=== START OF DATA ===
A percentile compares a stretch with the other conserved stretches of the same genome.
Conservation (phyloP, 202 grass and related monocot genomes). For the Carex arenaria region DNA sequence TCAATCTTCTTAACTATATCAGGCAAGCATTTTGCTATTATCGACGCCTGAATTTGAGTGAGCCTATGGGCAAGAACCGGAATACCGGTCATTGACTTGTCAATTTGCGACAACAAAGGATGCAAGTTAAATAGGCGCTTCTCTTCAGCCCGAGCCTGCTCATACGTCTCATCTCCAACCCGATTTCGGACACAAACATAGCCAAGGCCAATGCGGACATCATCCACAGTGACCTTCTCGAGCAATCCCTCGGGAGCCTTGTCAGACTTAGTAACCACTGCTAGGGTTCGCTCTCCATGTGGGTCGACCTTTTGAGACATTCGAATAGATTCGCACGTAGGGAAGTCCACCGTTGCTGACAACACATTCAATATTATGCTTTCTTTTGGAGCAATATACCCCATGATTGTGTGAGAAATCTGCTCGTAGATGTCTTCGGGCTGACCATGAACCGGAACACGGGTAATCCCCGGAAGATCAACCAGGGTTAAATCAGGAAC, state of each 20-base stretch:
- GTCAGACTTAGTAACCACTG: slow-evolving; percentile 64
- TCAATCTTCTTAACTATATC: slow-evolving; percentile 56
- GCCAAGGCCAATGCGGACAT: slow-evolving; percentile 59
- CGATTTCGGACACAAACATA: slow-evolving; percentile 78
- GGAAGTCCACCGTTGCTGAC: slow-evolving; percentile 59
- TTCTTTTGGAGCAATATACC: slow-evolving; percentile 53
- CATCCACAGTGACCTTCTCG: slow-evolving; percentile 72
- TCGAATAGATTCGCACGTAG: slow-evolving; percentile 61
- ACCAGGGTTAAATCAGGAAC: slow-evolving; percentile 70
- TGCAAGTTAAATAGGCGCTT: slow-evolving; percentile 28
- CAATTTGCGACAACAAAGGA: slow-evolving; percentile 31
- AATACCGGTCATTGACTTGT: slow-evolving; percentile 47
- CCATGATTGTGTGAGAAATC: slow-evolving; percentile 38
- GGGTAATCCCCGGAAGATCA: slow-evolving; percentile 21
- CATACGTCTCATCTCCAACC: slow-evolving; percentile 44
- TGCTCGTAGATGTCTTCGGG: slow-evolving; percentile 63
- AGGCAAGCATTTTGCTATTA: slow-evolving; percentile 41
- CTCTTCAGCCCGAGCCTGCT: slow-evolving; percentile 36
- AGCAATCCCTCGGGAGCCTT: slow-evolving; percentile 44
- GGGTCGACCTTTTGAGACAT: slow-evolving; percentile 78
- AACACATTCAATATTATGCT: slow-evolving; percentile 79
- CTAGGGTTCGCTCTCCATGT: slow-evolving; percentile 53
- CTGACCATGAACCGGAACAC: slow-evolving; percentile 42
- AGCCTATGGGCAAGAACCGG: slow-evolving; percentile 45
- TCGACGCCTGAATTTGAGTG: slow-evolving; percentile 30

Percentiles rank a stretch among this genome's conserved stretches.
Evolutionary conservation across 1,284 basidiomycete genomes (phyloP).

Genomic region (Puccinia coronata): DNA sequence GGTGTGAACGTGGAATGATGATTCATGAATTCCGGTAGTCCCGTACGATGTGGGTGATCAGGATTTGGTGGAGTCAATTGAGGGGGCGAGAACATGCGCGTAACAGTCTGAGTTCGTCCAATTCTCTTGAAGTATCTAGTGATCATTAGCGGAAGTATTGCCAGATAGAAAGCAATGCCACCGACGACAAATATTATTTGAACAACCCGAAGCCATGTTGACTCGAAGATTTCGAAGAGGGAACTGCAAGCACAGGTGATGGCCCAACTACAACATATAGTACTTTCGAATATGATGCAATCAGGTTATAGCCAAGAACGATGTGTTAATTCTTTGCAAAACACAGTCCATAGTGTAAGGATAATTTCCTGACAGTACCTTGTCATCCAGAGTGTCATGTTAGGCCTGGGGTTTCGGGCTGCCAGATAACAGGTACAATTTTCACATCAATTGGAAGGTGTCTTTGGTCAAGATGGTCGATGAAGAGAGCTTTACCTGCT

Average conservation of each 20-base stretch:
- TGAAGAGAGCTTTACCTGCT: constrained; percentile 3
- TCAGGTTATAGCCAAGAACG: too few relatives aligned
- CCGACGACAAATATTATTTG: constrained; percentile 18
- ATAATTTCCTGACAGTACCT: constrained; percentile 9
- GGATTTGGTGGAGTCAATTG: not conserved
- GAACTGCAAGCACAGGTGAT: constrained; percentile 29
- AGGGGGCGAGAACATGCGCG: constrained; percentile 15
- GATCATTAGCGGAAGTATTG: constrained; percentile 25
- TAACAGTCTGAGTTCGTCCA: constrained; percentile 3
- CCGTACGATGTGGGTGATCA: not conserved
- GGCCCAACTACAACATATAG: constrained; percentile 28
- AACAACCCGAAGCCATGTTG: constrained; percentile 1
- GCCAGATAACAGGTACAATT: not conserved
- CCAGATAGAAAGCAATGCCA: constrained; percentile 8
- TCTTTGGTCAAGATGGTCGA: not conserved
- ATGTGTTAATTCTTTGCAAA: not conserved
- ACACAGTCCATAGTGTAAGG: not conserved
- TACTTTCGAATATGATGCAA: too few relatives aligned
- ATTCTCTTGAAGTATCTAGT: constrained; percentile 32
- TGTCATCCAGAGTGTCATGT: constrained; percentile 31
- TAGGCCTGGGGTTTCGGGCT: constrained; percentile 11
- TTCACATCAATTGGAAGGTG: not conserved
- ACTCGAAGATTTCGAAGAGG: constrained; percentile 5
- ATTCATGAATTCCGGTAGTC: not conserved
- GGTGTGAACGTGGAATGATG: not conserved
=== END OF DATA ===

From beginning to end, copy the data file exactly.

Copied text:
A percentile compares a stretch with the other conserved stretches of the same genome.
Conservation (phyloP, 202 grass and related monocot genomes). For the Carex arenaria region DNA sequence TCAATCTTCTTAACTATATCAGGCAAGCATTTTGCTATTATCGACGCCTGAATTTGAGTGAGCCTATGGGCAAGAACCGGAATACCGGTCATTGACTTGTCAATTTGCGACAACAAAGGATGCAAGTTAAATAGGCGCTTCTCTTCAGCCCGAGCCTGCTCATACGTCTCATCTCCAACCCGATTTCGGACACAAACATAGCCAAGGCCAATGCGGACATCATCCACAGTGACCTTCTCGAGCAATCCCTCGGGAGCCTTGTCAGACTTAGTAACCACTGCTAGGGTTCGCTCTCCATGTGGGTCGACCTTTTGAGACATTCGAATAGATTCGCACGTAGGGAAGTCCACCGTTGCTGACAACACATTCAATATTATGCTTTCTTTTGGAGCAATATACCCCATGATTGTGTGAGAAATCTGCTCGTAGATGTCTTCGGGCTGACCATGAACCGGAACACGGGTAATCCCCGGAAGATCAACCAGGGTTAAATCAGGAAC, state of each 20-base stretch:
- GTCAGACTTAGTAACCACTG: slow-evolving; percentile 64
- TCAATCTTCTTAACTATATC: slow-evolving; percentile 56
- GCCAAGGCCAATGCGGACAT: slow-evolving; percentile 59
- CGATTTCGGACACAAACATA: slow-evolving; percentile 78
- GGAAGTCCACCGTTGCTGAC: slow-evolving; percentile 59
- TTCTTTTGGAGCAATATACC: slow-evolving; percentile 53
- CATCCACAGTGACCTTCTCG: slow-evolving; percentile 72
- TCGAATAGATTCGCACGTAG: slow-evolving; percentile 61
- ACCAGGGTTAAATCAGGAAC: slow-evolving; percentile 70
- TGCAAGTTAAATAGGCGCTT: slow-evolving; percentile 28
- CAATTTGCGACAACAAAGGA: slow-evolving; percentile 31
- AATACCGGTCATTGACTTGT: slow-evolving; percentile 47
- CCATGATTGTGTGAGAAATC: slow-evolving; percentile 38
- GGGTAATCCCCGGAAGATCA: slow-evolving; percentile 21
- CATACGTCTCATCTCCAACC: slow-evolving; percentile 44
- TGCTCGTAGATGTCTTCGGG: slow-evolving; percentile 63
- AGGCAAGCATTTTGCTATTA: slow-evolving; percentile 41
- CTCTTCAGCCCGAGCCTGCT: slow-evolving; percentile 36
- AGCAATCCCTCGGGAGCCTT: slow-evolving; percentile 44
- GGGTCGACCTTTTGAGACAT: slow-evolving; percentile 78
- AACACATTCAATATTATGCT: slow-evolving; percentile 79
- CTAGGGTTCGCTCTCCATGT: slow-evolving; percentile 53
- CTGACCATGAACCGGAACAC: slow-evolving; percentile 42
- AGCCTATGGGCAAGAACCGG: slow-evolving; percentile 45
- TCGACGCCTGAATTTGAGTG: slow-evolving; percentile 30

Percentiles rank a stretch among this genome's conserved stretches.
Evolutionary conservation across 1,284 basidiomycete genomes (phyloP).

Genomic region (Puccinia coronata): DNA sequence GGTGTGAACGTGGAATGATGATTCATGAATTCCGGTAGTCCCGTACGATGTGGGTGATCAGGATTTGGTGGAGTCAATTGAGGGGGCGAGAACATGCGCGTAACAGTCTGAGTTCGTCCAATTCTCTTGAAGTATCTAGTGATCATTAGCGGAAGTATTGCCAGATAGAAAGCAATGCCACCGACGACAAATATTATTTGAACAACCCGAAGCCATGTTGACTCGAAGATTTCGAAGAGGGAACTGCAAGCACAGGTGATGGCCCAACTACAACATATAGTACTTTCGAATATGATGCAATCAGGTTATAGCCAAGAACGATGTGTTAATTCTTTGCAAAACACAGTCCATAGTGTAAGGATAATTTCCTGACAGTACCTTGTCATCCAGAGTGTCATGTTAGGCCTGGGGTTTCGGGCTGCCAGATAACAGGTACAATTTTCACATCAATTGGAAGGTGTCTTTGGTCAAGATGGTCGATGAAGAGAGCTTTACCTGCT

Average conservation of each 20-base stretch:
- TGAAGAGAGCTTTACCTGCT: constrained; percentile 3
- TCAGGTTATAGCCAAGAACG: too few relatives aligned
- CCGACGACAAATATTATTTG: constrained; percentile 18
- ATAATTTCCTGACAGTACCT: constrained; percentile 9
- GGATTTGGTGGAGTCAATTG: not conserved
- GAACTGCAAGCACAGGTGAT: constrained; percentile 29
- AGGGGGCGAGAACATGCGCG: constrained; percentile 15
- GATCATTAGCGGAAGTATTG: constrained; percentile 25
- TAACAGTCTGAGTTCGTCCA: constrained; percentile 3
- CCGTACGATGTGGGTGATCA: not conserved
- GGCCCAACTACAACATATAG: constrained; percentile 28
- AACAACCCGAAGCCATGTTG: constrained; percentile 1
- GCCAGATAACAGGTACAATT: not conserved
- CCAGATAGAAAGCAATGCCA: constrained; percentile 8
- TCTTTGGTCAAGATGGTCGA: not conserved
- ATGTGTTAATTCTTTGCAAA: not conserved
- ACACAGTCCATAGTGTAAGG: not conserved
- TACTTTCGAATATGATGCAA: too few relatives aligned
- ATTCTCTTGAAGTATCTAGT: constrained; percentile 32
- TGTCATCCAGAGTGTCATGT: constrained; percentile 31
- TAGGCCTGGGGTTTCGGGCT: constrained; percentile 11
- TTCACATCAATTGGAAGGTG: not conserved
- ACTCGAAGATTTCGAAGAGG: constrained; percentile 5
- ATTCATGAATTCCGGTAGTC: not conserved
- GGTGTGAACGTGGAATGATG: not conserved